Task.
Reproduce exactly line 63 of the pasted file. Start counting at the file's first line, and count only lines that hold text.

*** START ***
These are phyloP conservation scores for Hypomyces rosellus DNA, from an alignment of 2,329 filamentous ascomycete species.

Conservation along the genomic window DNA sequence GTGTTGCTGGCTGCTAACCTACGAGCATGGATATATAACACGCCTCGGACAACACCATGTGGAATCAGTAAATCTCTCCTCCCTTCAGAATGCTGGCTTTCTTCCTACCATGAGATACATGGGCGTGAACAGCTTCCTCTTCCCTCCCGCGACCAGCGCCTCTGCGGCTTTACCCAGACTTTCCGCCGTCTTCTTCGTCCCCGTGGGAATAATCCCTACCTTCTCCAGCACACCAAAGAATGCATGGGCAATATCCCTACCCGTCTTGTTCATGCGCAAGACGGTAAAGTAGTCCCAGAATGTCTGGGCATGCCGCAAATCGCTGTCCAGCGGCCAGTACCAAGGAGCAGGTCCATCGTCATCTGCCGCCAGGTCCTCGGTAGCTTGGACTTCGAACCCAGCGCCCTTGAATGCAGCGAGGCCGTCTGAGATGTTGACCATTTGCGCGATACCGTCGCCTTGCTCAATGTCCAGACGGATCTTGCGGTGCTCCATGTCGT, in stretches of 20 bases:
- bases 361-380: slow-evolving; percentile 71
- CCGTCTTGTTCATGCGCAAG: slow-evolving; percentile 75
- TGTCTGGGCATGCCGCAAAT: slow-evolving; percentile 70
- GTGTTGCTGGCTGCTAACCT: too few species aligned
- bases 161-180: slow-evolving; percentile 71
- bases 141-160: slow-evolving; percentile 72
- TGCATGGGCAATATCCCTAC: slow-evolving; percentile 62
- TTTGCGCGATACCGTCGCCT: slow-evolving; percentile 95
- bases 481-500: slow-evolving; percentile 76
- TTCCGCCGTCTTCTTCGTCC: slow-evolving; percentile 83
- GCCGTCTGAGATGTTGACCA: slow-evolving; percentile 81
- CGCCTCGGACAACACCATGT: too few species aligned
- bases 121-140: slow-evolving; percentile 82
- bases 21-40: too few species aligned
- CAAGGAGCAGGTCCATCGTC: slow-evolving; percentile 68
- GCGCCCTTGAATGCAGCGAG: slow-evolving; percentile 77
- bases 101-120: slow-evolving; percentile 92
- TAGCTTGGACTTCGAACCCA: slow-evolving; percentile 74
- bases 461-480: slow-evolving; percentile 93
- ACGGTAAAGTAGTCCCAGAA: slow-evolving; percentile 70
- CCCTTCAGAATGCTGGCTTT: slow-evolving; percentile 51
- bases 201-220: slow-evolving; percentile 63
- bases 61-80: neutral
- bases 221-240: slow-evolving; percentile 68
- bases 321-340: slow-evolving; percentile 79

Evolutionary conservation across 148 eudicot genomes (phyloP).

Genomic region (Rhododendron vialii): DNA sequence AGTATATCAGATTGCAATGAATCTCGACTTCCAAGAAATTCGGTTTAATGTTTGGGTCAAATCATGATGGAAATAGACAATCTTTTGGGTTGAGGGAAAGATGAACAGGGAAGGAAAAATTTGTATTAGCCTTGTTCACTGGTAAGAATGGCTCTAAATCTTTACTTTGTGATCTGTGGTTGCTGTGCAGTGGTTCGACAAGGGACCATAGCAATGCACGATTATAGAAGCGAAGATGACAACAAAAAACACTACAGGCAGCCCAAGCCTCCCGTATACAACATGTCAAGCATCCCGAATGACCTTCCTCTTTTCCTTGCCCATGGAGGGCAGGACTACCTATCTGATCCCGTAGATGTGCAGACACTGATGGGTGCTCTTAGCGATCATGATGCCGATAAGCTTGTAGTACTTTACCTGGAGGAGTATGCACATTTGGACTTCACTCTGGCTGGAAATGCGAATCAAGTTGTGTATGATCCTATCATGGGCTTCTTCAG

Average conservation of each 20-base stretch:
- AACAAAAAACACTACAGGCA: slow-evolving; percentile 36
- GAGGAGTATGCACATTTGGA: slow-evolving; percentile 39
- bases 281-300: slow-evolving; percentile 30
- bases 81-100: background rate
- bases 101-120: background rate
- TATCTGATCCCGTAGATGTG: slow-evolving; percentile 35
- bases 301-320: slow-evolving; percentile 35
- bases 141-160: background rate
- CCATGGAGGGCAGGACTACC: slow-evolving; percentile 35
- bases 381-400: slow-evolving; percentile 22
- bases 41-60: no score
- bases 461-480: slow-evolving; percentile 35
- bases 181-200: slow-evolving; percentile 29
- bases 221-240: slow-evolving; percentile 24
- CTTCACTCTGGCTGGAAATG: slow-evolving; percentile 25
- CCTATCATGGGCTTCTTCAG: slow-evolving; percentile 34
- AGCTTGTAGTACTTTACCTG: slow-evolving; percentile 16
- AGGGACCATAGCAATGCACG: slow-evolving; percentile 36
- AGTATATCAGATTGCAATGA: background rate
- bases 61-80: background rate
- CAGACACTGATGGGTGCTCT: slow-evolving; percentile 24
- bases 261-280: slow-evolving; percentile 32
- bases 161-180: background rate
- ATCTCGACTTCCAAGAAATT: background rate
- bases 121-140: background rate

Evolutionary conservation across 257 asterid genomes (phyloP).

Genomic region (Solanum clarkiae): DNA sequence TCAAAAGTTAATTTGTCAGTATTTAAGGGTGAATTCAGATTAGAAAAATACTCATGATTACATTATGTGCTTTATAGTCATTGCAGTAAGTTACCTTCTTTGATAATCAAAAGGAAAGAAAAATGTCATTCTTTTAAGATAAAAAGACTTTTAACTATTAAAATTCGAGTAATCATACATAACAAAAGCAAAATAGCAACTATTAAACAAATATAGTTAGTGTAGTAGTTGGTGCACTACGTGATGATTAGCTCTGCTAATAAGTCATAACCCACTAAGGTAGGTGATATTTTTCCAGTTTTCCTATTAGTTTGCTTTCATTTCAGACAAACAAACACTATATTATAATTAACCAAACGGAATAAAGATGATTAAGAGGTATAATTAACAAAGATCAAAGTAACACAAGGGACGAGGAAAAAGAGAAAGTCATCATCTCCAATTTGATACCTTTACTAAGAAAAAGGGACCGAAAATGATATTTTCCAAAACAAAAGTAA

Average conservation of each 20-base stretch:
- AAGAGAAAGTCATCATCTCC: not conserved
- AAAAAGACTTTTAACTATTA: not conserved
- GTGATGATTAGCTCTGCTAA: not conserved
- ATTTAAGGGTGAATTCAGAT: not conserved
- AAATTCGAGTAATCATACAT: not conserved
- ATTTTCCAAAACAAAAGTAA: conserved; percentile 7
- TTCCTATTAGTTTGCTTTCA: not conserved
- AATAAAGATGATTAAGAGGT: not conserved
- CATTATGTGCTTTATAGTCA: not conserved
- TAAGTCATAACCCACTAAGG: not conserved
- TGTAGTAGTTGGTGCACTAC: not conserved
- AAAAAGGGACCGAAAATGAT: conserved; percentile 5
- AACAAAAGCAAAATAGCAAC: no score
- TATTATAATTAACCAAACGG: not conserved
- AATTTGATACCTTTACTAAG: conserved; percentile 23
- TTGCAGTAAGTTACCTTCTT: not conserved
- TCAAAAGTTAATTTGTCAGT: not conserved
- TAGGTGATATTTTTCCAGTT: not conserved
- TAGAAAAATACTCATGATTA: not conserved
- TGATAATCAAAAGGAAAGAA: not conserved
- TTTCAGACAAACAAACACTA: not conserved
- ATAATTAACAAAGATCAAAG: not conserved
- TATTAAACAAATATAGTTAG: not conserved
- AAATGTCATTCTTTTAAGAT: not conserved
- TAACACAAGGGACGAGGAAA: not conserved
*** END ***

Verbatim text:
- AAATTCGAGTAATCATACAT: not conserved